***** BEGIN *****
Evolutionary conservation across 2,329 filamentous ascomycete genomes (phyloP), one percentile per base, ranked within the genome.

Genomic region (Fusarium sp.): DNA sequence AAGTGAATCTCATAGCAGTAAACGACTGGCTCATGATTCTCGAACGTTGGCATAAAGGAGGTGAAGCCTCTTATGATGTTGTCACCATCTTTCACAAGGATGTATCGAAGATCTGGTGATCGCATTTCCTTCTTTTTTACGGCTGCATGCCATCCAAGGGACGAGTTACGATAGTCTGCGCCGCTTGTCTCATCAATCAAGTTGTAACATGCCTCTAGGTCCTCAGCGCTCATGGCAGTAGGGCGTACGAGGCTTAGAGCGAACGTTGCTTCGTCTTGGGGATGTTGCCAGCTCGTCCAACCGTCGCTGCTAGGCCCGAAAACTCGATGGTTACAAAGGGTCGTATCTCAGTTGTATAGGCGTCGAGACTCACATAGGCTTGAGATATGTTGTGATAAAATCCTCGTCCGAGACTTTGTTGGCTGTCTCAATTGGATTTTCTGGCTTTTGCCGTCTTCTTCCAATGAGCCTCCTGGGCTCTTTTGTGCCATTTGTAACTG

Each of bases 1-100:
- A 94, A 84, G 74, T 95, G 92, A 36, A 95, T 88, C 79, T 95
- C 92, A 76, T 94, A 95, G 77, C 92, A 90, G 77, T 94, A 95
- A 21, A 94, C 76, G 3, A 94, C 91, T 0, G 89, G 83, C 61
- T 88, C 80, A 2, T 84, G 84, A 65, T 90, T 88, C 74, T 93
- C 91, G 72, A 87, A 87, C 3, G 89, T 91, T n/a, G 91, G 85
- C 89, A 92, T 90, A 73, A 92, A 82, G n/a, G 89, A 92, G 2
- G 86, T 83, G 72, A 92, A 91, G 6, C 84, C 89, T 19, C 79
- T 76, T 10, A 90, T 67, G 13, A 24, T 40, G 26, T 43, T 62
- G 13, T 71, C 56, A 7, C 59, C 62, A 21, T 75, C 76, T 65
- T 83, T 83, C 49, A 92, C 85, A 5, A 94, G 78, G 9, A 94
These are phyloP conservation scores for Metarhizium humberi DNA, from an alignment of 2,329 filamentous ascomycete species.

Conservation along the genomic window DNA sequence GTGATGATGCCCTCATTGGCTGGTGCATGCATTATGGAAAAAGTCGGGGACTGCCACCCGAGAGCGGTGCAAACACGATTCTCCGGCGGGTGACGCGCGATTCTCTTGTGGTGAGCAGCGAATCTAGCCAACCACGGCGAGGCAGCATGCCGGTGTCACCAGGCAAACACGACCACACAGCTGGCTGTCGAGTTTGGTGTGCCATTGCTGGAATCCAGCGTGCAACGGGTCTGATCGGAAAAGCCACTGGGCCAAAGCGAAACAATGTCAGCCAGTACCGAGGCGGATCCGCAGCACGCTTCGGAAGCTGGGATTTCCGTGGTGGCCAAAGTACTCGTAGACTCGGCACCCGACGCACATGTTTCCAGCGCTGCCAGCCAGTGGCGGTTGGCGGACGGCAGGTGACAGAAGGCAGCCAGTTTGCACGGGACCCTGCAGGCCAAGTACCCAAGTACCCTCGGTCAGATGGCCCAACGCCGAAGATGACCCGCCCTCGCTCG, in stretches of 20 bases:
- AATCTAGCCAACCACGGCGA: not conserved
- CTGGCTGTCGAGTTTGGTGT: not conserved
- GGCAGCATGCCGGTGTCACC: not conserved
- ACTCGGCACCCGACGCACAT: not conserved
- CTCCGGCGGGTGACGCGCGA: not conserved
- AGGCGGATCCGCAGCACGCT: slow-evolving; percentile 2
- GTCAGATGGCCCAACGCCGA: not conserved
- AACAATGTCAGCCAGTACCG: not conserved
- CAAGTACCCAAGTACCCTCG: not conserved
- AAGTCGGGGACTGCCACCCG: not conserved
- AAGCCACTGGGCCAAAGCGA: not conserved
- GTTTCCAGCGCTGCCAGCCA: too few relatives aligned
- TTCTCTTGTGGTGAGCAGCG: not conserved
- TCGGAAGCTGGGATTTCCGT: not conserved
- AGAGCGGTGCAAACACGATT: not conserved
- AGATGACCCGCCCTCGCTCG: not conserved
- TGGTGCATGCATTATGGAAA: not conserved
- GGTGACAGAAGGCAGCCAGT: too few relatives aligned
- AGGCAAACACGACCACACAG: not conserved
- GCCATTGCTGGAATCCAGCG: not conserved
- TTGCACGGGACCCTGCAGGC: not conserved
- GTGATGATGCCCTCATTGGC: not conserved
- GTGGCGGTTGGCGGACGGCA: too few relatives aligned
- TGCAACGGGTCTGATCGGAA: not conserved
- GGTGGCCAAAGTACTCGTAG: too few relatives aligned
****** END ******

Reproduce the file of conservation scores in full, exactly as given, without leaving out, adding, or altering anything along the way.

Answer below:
Evolutionary conservation across 2,329 filamentous ascomycete genomes (phyloP), one percentile per base, ranked within the genome.

Genomic region (Fusarium sp.): DNA sequence AAGTGAATCTCATAGCAGTAAACGACTGGCTCATGATTCTCGAACGTTGGCATAAAGGAGGTGAAGCCTCTTATGATGTTGTCACCATCTTTCACAAGGATGTATCGAAGATCTGGTGATCGCATTTCCTTCTTTTTTACGGCTGCATGCCATCCAAGGGACGAGTTACGATAGTCTGCGCCGCTTGTCTCATCAATCAAGTTGTAACATGCCTCTAGGTCCTCAGCGCTCATGGCAGTAGGGCGTACGAGGCTTAGAGCGAACGTTGCTTCGTCTTGGGGATGTTGCCAGCTCGTCCAACCGTCGCTGCTAGGCCCGAAAACTCGATGGTTACAAAGGGTCGTATCTCAGTTGTATAGGCGTCGAGACTCACATAGGCTTGAGATATGTTGTGATAAAATCCTCGTCCGAGACTTTGTTGGCTGTCTCAATTGGATTTTCTGGCTTTTGCCGTCTTCTTCCAATGAGCCTCCTGGGCTCTTTTGTGCCATTTGTAACTG

Each of bases 1-100:
- A 94, A 84, G 74, T 95, G 92, A 36, A 95, T 88, C 79, T 95
- C 92, A 76, T 94, A 95, G 77, C 92, A 90, G 77, T 94, A 95
- A 21, A 94, C 76, G 3, A 94, C 91, T 0, G 89, G 83, C 61
- T 88, C 80, A 2, T 84, G 84, A 65, T 90, T 88, C 74, T 93
- C 91, G 72, A 87, A 87, C 3, G 89, T 91, T n/a, G 91, G 85
- C 89, A 92, T 90, A 73, A 92, A 82, G n/a, G 89, A 92, G 2
- G 86, T 83, G 72, A 92, A 91, G 6, C 84, C 89, T 19, C 79
- T 76, T 10, A 90, T 67, G 13, A 24, T 40, G 26, T 43, T 62
- G 13, T 71, C 56, A 7, C 59, C 62, A 21, T 75, C 76, T 65
- T 83, T 83, C 49, A 92, C 85, A 5, A 94, G 78, G 9, A 94
These are phyloP conservation scores for Metarhizium humberi DNA, from an alignment of 2,329 filamentous ascomycete species.

Conservation along the genomic window DNA sequence GTGATGATGCCCTCATTGGCTGGTGCATGCATTATGGAAAAAGTCGGGGACTGCCACCCGAGAGCGGTGCAAACACGATTCTCCGGCGGGTGACGCGCGATTCTCTTGTGGTGAGCAGCGAATCTAGCCAACCACGGCGAGGCAGCATGCCGGTGTCACCAGGCAAACACGACCACACAGCTGGCTGTCGAGTTTGGTGTGCCATTGCTGGAATCCAGCGTGCAACGGGTCTGATCGGAAAAGCCACTGGGCCAAAGCGAAACAATGTCAGCCAGTACCGAGGCGGATCCGCAGCACGCTTCGGAAGCTGGGATTTCCGTGGTGGCCAAAGTACTCGTAGACTCGGCACCCGACGCACATGTTTCCAGCGCTGCCAGCCAGTGGCGGTTGGCGGACGGCAGGTGACAGAAGGCAGCCAGTTTGCACGGGACCCTGCAGGCCAAGTACCCAAGTACCCTCGGTCAGATGGCCCAACGCCGAAGATGACCCGCCCTCGCTCG, in stretches of 20 bases:
- AATCTAGCCAACCACGGCGA: not conserved
- CTGGCTGTCGAGTTTGGTGT: not conserved
- GGCAGCATGCCGGTGTCACC: not conserved
- ACTCGGCACCCGACGCACAT: not conserved
- CTCCGGCGGGTGACGCGCGA: not conserved
- AGGCGGATCCGCAGCACGCT: slow-evolving; percentile 2
- GTCAGATGGCCCAACGCCGA: not conserved
- AACAATGTCAGCCAGTACCG: not conserved
- CAAGTACCCAAGTACCCTCG: not conserved
- AAGTCGGGGACTGCCACCCG: not conserved
- AAGCCACTGGGCCAAAGCGA: not conserved
- GTTTCCAGCGCTGCCAGCCA: too few relatives aligned
- TTCTCTTGTGGTGAGCAGCG: not conserved
- TCGGAAGCTGGGATTTCCGT: not conserved
- AGAGCGGTGCAAACACGATT: not conserved
- AGATGACCCGCCCTCGCTCG: not conserved
- TGGTGCATGCATTATGGAAA: not conserved
- GGTGACAGAAGGCAGCCAGT: too few relatives aligned
- AGGCAAACACGACCACACAG: not conserved
- GCCATTGCTGGAATCCAGCG: not conserved
- TTGCACGGGACCCTGCAGGC: not conserved
- GTGATGATGCCCTCATTGGC: not conserved
- GTGGCGGTTGGCGGACGGCA: too few relatives aligned
- TGCAACGGGTCTGATCGGAA: not conserved
- GGTGGCCAAAGTACTCGTAG: too few relatives aligned